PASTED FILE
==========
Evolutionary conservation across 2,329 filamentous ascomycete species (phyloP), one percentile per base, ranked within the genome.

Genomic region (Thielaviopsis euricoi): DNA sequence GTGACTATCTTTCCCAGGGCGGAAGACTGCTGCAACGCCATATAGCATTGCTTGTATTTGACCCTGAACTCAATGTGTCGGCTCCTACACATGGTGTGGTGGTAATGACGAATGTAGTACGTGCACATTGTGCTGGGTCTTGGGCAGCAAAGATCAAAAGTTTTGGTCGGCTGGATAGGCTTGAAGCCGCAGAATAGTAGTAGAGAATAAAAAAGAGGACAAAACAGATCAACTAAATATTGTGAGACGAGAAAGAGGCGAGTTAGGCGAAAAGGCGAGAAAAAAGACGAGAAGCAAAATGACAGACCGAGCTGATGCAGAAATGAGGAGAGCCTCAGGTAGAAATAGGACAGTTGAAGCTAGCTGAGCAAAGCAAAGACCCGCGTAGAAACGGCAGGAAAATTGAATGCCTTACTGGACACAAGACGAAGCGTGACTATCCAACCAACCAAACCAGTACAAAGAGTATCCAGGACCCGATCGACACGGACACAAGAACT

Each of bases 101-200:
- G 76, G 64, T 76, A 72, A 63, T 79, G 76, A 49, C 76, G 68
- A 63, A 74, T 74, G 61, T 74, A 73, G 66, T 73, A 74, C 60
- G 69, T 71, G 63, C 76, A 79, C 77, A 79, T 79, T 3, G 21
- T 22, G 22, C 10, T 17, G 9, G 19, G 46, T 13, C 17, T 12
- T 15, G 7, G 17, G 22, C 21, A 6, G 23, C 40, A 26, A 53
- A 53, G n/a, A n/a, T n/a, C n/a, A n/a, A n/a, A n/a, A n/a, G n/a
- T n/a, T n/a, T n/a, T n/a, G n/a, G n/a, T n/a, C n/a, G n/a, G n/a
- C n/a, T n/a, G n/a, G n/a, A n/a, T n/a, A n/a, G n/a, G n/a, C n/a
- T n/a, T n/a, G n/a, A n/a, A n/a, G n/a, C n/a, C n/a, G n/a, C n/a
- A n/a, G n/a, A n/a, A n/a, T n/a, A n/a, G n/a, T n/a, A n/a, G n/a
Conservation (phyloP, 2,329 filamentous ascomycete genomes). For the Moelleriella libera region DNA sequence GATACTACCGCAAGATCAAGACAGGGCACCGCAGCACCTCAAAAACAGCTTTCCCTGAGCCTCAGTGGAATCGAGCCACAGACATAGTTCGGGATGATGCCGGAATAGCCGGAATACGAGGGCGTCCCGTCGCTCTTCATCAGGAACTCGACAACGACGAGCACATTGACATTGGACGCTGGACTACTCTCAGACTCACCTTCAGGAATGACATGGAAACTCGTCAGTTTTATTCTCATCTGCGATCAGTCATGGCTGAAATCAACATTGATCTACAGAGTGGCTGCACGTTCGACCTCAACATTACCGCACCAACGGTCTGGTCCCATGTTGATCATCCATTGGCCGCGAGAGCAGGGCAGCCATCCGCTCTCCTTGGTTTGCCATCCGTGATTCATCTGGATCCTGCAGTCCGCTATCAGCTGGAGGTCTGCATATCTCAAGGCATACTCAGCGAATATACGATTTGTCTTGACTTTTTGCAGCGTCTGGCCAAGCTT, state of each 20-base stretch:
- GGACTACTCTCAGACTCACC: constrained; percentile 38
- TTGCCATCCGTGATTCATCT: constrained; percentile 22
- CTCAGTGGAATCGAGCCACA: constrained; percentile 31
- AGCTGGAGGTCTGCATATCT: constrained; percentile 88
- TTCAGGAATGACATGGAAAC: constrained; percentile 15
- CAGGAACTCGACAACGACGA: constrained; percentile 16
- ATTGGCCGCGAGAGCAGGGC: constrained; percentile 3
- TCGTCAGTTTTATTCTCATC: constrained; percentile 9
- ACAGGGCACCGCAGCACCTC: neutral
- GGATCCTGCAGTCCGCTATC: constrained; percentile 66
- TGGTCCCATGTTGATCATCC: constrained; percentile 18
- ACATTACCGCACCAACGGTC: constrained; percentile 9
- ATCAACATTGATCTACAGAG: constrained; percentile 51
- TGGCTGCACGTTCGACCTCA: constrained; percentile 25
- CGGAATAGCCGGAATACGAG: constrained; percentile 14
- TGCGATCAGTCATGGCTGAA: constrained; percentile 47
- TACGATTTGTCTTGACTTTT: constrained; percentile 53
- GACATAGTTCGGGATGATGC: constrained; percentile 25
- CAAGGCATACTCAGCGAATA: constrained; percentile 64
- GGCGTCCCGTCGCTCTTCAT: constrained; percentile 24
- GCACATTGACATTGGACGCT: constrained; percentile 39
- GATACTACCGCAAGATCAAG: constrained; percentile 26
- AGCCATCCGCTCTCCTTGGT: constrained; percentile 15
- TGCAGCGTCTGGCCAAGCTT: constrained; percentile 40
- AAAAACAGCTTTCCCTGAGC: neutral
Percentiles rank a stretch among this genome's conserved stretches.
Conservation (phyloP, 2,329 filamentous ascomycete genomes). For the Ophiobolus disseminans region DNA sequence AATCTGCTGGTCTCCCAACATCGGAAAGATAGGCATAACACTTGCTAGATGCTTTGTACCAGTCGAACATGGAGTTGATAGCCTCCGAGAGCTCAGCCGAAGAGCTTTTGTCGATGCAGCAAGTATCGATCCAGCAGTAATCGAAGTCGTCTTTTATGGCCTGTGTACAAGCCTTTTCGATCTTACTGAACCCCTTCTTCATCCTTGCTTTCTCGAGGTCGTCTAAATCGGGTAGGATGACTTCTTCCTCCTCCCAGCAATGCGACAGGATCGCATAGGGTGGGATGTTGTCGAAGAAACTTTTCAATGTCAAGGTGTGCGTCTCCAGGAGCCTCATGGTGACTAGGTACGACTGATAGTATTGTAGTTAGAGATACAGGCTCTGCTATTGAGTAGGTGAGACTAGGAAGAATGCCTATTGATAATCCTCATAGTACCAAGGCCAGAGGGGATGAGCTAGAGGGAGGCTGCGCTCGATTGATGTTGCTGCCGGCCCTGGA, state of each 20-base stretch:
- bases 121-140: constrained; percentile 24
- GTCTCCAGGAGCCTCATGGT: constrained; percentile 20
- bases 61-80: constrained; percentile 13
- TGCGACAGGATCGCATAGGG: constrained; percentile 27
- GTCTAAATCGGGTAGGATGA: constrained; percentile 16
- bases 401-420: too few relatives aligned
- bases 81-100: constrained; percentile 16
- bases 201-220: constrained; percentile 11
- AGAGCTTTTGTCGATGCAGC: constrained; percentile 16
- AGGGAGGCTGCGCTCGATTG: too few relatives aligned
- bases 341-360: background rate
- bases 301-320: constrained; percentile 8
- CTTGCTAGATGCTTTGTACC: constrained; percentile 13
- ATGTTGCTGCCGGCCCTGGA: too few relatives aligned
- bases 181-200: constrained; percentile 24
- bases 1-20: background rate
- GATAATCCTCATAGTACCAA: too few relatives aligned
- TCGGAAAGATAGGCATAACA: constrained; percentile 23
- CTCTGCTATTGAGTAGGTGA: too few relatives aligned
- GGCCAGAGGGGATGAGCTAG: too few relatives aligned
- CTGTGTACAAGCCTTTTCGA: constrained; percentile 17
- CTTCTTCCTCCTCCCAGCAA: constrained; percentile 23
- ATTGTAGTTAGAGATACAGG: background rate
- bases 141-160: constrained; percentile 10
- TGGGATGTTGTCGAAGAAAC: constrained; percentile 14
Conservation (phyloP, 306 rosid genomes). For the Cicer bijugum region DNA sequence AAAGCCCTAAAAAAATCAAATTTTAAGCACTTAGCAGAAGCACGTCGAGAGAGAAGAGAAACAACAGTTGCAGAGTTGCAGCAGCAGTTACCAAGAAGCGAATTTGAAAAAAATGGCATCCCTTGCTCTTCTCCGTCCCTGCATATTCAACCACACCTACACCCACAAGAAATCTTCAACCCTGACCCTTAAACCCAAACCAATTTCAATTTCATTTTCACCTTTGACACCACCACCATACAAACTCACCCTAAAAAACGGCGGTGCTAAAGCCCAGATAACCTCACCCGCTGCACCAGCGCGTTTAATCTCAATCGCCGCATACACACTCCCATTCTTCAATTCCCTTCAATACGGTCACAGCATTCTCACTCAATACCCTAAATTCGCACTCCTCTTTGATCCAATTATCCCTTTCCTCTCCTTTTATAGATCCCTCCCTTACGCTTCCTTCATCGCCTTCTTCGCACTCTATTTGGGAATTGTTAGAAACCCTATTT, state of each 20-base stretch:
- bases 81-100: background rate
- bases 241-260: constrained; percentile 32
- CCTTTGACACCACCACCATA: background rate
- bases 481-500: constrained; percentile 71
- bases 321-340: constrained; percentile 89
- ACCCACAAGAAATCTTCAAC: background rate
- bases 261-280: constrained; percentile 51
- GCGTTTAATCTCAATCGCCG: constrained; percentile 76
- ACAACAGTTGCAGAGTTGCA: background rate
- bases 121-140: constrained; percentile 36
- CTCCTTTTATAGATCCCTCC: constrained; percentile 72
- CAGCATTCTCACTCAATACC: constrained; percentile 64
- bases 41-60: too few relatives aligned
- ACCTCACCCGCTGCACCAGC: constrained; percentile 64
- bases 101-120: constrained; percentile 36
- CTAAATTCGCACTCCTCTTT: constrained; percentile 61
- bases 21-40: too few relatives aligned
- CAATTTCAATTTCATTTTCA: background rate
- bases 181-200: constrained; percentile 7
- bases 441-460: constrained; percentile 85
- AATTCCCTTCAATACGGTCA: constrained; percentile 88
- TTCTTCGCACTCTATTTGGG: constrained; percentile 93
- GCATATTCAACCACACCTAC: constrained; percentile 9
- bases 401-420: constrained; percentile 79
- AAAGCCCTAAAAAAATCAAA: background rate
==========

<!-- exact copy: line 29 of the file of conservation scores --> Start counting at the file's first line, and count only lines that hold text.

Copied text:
- CGGAATAGCCGGAATACGAG: constrained; percentile 14